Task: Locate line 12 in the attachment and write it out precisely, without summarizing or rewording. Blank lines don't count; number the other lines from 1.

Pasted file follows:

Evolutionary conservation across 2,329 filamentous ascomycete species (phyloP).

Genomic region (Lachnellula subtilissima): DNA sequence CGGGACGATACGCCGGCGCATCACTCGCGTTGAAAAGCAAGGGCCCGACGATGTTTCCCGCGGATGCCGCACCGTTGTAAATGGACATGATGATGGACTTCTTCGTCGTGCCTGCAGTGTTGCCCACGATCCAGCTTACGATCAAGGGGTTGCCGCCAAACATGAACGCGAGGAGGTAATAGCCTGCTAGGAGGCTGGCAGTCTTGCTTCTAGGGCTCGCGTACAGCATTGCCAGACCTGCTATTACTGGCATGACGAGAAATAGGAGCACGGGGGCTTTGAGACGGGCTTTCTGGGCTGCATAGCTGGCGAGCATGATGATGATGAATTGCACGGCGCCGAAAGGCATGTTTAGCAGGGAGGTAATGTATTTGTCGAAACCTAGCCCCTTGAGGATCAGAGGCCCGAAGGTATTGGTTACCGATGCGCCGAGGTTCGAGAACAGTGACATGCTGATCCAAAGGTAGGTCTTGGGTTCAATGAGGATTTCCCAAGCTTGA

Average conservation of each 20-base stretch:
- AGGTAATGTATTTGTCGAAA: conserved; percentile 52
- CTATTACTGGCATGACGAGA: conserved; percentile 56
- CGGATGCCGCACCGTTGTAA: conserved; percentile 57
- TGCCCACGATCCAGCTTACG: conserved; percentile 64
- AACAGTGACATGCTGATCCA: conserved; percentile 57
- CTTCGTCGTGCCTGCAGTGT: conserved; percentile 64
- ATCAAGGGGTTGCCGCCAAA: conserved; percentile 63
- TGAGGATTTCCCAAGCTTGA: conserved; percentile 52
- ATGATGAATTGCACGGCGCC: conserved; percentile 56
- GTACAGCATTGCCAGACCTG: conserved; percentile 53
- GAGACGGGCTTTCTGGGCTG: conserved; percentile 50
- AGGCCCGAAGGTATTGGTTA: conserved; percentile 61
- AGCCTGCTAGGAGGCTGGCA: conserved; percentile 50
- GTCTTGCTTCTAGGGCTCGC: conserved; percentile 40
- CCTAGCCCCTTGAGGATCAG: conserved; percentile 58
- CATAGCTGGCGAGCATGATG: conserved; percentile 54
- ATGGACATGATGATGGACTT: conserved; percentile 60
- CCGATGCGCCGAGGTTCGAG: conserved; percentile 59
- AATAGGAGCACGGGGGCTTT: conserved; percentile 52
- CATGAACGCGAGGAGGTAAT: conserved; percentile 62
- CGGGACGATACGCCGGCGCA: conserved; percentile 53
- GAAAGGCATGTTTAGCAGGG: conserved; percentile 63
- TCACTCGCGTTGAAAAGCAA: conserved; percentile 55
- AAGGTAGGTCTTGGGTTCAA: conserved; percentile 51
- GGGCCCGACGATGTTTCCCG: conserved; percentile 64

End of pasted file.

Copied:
- ATGATGAATTGCACGGCGCC: conserved; percentile 56